If you're unfamiliar with the differences between the regions, Manchurian food is the really hearty stuff. It tends not to be too spicy but full of savoury goodness. Umami, if you will. If you have only really eaten Chinese takeaway food here, you have probably been eating Cantonese or Sichuan foods and probably not that authentic. I digress. The restaurant advised to us was Manchurian Legends in China Town, and a bonus was that it's pretty cheap!
I was allowed to choose the food this time and with my slowly growing knowledge of both Chinese food and Chinese language I was able to identify Beef Ho Fun from the menu. It's a bit like a Chow Mein but the noodle are large, thick and flat. Another recent revelation is green beans with minced pork and chilli. Holy Moley it's so good!
They also have the typical Asian drink of 'bubble tea', it's a cold milk based drink with balls of tapioca at the bottom. This is served with a huge bore straw and is well worth a try if you've never had one!
I can't say it's the ultimate best Chinese food I've had in London - that goes to Leong's Legend in Bayswater - but it comes a very very close second. I advise you go if you're around the area.
|Beef Ho Fun, green beans with chilli and minced pork, green tea bubble tea.|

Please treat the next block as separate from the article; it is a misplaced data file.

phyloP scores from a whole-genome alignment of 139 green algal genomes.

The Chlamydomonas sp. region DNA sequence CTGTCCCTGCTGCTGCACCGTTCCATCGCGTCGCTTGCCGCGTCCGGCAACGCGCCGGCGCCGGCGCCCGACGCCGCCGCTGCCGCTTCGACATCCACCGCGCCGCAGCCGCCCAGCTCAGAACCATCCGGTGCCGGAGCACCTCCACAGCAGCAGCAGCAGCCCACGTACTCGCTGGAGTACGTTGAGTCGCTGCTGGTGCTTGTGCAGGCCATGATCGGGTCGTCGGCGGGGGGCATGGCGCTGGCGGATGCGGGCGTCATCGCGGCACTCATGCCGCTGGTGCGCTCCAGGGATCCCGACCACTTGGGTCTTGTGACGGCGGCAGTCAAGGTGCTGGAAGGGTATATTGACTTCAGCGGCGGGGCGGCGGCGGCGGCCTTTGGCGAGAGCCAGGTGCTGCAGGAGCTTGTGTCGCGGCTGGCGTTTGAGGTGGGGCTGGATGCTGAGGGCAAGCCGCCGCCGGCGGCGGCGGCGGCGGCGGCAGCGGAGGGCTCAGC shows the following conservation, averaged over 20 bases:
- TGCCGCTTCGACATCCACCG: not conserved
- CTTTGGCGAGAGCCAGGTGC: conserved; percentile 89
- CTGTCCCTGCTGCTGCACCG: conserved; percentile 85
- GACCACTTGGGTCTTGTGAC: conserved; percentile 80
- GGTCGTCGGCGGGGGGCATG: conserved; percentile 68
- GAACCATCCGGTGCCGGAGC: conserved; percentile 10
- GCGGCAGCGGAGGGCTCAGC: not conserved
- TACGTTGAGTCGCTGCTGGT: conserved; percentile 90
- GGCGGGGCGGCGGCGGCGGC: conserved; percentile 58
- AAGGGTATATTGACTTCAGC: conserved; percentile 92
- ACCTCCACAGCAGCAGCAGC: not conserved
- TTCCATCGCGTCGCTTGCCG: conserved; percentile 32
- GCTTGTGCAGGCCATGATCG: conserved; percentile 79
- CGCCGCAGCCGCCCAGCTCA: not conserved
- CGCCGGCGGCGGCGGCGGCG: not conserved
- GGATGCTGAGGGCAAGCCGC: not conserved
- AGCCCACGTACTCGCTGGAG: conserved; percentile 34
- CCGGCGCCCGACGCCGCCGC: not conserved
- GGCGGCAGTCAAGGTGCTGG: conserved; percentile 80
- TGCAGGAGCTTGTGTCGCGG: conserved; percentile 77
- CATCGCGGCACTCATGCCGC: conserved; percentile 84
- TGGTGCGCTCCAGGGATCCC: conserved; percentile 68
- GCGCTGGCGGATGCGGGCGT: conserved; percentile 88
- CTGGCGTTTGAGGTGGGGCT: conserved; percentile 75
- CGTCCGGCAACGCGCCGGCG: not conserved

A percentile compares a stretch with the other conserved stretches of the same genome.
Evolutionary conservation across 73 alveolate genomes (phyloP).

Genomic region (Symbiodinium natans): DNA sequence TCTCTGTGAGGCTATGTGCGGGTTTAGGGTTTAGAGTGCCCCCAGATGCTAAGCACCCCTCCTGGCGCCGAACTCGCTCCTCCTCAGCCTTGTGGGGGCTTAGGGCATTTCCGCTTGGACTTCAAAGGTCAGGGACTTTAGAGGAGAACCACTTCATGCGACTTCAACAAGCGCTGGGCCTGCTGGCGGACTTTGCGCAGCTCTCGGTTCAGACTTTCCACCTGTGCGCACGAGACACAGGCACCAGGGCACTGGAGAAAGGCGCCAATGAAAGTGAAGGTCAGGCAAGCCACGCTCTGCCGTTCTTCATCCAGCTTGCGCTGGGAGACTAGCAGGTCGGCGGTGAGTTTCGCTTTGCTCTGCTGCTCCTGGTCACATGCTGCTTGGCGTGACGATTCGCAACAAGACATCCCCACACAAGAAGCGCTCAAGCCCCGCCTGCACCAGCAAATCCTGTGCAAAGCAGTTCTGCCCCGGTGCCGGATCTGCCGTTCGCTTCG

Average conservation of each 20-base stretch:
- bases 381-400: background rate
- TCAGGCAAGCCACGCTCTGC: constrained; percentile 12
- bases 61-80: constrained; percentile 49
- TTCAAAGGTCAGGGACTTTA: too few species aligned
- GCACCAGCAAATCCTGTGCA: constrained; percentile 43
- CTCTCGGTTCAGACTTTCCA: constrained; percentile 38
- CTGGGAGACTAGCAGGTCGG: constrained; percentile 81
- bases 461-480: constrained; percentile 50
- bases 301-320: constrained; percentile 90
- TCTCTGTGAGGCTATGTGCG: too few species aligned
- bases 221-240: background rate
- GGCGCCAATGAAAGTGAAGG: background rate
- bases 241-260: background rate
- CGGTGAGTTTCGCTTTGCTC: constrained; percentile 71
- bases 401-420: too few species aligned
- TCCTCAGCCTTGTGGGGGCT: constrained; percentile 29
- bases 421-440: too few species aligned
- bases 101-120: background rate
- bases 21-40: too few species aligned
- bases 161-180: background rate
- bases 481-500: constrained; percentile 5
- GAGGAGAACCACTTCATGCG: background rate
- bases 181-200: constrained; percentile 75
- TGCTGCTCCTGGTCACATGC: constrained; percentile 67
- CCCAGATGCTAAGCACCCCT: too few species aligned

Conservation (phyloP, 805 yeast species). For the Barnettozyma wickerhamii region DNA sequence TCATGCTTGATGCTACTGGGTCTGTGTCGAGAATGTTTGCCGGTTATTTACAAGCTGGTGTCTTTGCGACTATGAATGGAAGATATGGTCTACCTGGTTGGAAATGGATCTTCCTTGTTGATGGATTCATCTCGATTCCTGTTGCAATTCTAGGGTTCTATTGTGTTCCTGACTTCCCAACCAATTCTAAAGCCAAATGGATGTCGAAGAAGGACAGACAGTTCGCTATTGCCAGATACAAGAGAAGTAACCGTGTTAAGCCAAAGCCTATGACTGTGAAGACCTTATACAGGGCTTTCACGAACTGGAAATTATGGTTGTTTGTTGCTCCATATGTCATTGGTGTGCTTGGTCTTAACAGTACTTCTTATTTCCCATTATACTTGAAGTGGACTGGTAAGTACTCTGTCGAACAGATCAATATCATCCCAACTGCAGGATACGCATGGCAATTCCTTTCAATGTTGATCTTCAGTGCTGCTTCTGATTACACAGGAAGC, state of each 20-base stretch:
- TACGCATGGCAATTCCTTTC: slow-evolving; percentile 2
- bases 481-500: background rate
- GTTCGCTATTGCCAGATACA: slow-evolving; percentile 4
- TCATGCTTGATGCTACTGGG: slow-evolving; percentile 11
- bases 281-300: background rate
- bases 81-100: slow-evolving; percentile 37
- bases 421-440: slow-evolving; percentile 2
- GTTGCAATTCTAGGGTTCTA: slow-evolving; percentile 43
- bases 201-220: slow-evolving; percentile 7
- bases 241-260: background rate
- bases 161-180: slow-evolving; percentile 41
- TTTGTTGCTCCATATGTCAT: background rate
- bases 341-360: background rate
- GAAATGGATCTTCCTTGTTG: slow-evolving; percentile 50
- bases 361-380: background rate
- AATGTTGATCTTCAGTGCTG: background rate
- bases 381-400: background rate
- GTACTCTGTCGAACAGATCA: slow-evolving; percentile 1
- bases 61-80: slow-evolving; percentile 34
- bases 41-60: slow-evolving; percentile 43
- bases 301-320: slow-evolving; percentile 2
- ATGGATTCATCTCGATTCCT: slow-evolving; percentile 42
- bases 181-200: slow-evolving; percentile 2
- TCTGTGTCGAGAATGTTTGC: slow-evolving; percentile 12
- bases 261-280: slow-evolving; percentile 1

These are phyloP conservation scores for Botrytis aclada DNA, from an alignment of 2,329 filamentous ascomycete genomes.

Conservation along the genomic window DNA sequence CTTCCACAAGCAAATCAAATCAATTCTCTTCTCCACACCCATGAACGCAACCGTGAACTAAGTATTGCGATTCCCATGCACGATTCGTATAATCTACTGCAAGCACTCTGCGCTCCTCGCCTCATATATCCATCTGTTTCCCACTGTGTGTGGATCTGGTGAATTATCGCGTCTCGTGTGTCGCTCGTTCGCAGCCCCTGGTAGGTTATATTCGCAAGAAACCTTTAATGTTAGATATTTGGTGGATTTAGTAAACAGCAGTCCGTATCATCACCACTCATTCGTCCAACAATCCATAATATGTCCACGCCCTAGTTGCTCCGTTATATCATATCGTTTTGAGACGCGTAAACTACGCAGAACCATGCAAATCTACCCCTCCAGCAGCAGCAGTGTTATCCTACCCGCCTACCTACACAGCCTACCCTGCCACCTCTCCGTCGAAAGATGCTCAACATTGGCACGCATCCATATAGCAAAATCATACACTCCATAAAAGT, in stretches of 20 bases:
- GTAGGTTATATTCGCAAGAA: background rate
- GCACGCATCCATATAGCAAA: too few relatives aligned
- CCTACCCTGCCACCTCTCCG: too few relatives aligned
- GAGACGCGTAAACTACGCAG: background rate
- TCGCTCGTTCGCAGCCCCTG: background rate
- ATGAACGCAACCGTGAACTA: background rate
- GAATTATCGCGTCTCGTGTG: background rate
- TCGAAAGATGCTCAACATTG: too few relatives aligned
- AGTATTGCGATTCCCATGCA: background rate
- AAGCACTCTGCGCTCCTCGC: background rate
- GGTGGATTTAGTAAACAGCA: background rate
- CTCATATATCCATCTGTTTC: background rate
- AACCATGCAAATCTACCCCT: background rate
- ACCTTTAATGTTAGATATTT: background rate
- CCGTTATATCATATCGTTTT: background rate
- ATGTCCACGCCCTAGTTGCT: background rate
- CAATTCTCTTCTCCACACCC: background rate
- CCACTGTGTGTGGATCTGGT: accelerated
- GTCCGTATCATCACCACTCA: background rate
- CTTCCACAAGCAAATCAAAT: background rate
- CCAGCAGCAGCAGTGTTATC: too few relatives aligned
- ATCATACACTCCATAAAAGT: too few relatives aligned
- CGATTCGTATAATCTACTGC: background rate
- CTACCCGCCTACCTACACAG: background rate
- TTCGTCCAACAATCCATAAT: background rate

The eternal struggle of pre-theatre eating will forever plague me, I don't know why it's something that strikes me with anxiety every time we go. Alas, we booked at a highly rated Japanese restaurant from Urbanspoon just near the London Palladium off Regent Street, we got there 10 mins early and it was closed. Not to worry, we'll read the menu outside while we wait. It didn't take long to spot that their veggie tempura was £9 and the small print said that there was a minimum spend of £20 per customer. I was outraged. We left and stumbled across a restaurant just next door to the theatre - Cape Town Fish Market. Mr TF chose the sushi. I hate it when he eats sushi, I just don't trust raw fish and never will. Especially when it comes from somewhere where when I ask for the grilled chicken to be 'extra grilled' I get a quizzical look... how hard is it to grill it a bit longer? They didn't grill it a bit longer but we were on a schedule so I wasn't going to send it back. It came with new potatoes and a pot of tomato and basil sauce and shredded cabbage with thick mayo (i assume that was an attempt at coleslaw) I got half a lemon though! They must have sensed it would need a lot of something else to make it palatable.